The mere existence of the technology needed to intercept communications raises the specter of governmental abuse. Bear in mind that much legal thought prior to the Katz decision held that wiretaps didn't implicate the 4th Am at all, because there was no entry into protected premises. If it turns out that there is credible evidence that the executive's warmaking power is being abused to create a domestic security state, the Congress has full authority to put a stop to it. Just as the Congress could mandate that the Army be armed with muzzleloaders or pointy sticks and all its other weapons destroyed, it could forbid the surveillance of communications with any nexus to US territory. The facts (as distinguished from alarmist fantasies) are that the government is tracking and intercepting the communications of enemy operatives and associates. That's what I'm paying them to do.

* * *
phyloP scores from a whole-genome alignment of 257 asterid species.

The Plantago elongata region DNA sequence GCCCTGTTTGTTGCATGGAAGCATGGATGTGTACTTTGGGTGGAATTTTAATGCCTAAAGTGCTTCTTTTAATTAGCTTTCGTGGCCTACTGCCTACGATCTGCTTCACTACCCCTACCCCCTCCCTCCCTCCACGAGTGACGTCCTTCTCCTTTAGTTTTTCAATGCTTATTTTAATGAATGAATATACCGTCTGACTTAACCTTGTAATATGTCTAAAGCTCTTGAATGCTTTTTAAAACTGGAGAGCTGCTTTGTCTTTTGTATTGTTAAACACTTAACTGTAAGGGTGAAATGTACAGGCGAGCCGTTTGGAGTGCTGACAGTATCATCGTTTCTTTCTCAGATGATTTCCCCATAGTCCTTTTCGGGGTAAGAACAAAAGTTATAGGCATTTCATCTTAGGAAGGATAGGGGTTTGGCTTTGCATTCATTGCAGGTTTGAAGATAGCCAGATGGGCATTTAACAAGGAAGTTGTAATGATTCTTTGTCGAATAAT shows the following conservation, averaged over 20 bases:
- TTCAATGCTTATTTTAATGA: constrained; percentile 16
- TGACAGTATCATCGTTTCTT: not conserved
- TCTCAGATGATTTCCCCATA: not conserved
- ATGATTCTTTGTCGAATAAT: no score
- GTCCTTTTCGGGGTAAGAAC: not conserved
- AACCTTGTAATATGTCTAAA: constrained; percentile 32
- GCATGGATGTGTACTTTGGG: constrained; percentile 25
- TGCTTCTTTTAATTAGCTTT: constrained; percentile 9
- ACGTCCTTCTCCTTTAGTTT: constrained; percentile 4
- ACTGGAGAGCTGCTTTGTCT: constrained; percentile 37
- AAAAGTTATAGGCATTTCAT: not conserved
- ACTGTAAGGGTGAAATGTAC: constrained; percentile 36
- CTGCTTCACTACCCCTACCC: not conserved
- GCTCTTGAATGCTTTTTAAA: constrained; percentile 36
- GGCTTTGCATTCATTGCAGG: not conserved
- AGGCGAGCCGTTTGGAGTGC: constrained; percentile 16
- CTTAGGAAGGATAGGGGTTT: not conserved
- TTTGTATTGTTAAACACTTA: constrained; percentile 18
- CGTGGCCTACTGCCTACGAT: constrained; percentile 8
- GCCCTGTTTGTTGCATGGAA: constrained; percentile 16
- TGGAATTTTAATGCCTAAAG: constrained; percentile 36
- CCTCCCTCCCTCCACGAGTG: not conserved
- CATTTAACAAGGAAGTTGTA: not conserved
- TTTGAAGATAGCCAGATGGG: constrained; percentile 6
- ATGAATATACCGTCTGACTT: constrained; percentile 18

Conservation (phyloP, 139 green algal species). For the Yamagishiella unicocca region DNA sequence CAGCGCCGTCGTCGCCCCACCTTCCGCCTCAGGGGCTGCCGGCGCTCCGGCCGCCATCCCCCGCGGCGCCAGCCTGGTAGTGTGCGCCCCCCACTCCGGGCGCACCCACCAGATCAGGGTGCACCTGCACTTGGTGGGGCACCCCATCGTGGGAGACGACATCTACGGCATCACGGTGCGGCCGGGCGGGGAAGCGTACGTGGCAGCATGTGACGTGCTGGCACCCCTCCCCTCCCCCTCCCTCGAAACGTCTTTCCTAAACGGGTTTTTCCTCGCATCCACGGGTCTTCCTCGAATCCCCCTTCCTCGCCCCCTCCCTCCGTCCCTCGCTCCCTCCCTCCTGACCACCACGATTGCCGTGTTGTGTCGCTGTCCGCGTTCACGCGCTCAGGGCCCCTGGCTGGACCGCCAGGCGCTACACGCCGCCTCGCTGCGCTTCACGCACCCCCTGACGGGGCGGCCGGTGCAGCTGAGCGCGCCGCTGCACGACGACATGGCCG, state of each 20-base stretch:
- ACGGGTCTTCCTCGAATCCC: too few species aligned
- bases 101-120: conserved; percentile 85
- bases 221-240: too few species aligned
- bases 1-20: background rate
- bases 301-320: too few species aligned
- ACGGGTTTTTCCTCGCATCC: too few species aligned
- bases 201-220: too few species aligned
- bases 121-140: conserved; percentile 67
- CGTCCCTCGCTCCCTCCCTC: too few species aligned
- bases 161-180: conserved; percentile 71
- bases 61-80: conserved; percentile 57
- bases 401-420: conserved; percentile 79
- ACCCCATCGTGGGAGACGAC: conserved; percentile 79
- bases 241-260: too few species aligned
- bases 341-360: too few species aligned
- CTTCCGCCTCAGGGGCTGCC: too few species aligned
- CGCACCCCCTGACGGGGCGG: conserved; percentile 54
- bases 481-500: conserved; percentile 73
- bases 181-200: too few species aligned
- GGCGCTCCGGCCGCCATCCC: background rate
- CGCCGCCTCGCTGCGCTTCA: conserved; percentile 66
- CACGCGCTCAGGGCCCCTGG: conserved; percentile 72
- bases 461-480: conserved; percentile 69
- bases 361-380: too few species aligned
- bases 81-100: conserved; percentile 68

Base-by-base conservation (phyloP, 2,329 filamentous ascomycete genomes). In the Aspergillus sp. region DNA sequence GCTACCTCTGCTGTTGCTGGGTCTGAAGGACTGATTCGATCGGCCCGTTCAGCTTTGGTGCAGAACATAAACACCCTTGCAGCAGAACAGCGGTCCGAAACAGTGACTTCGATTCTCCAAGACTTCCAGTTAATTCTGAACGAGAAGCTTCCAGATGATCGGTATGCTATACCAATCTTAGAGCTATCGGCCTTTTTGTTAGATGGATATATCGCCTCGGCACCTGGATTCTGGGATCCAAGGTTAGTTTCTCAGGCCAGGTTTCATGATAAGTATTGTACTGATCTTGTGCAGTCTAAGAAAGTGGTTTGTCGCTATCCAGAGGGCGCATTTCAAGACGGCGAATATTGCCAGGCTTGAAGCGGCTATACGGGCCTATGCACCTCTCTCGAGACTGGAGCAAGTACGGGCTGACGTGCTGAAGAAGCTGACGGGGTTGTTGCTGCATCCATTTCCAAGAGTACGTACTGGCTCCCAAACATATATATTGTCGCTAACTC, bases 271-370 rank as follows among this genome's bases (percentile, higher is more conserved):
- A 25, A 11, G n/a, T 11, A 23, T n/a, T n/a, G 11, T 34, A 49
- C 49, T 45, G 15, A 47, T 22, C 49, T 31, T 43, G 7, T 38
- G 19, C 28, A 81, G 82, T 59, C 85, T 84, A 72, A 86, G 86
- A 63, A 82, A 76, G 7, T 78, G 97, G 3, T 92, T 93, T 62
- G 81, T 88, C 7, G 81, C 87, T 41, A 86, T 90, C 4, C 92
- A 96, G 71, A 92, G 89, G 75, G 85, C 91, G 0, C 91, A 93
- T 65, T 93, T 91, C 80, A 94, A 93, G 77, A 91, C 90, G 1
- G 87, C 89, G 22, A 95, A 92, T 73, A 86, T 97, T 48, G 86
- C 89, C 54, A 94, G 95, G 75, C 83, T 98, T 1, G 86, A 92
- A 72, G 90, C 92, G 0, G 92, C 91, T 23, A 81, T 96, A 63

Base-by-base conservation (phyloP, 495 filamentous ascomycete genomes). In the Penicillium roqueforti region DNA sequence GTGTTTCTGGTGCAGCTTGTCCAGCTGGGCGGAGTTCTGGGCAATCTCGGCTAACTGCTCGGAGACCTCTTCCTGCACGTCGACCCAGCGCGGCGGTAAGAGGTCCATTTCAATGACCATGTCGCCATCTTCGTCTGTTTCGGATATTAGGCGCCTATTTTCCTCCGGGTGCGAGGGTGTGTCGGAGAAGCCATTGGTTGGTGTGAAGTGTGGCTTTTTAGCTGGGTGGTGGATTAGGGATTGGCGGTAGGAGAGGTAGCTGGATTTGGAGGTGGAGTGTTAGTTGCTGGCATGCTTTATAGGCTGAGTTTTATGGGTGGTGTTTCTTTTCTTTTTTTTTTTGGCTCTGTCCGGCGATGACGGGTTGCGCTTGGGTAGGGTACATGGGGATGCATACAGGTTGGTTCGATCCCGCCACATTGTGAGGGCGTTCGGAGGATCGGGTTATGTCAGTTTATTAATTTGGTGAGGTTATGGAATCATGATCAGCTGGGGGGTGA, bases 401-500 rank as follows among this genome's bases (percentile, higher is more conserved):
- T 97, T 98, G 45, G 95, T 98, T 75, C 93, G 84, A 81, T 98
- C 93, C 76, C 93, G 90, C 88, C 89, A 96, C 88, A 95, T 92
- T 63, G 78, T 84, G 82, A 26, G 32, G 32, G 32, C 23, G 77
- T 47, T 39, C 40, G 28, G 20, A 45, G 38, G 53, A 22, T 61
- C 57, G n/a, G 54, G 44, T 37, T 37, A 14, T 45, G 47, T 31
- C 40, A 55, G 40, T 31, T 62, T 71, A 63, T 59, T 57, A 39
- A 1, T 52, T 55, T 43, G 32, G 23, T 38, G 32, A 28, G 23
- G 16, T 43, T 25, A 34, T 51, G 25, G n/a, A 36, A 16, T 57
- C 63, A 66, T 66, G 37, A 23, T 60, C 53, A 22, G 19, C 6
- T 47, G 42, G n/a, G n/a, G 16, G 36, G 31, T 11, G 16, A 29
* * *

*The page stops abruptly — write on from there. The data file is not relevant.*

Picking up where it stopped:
Link Posted: 1/26/2006 11:17:59 AM EDT
[Last Edit: 1/26/2006 11:25:00 AM EDT by Grunteled]

Originally Posted By TheCynic:

Originally Posted By Grunteled:
Yes, almost like a Hollywood script... just foil the plan and call the court, no red-tape, or statutory problems at all.....


Some have pointed to the provision in FISA that allows for so-called “emergency authorizations” of surveillance for 72 hours without a court order. There’s a serious misconception about these emergency authorizations. People should know that we do not approve emergency authorizations without knowing that we will receive court approval within 72 hours. FISA requires the Attorney General to determine IN ADVANCE that a FISA application for that particular intercept will be fully supported and will be approved by the court before an emergency authorization may be granted. That review process can take precious time.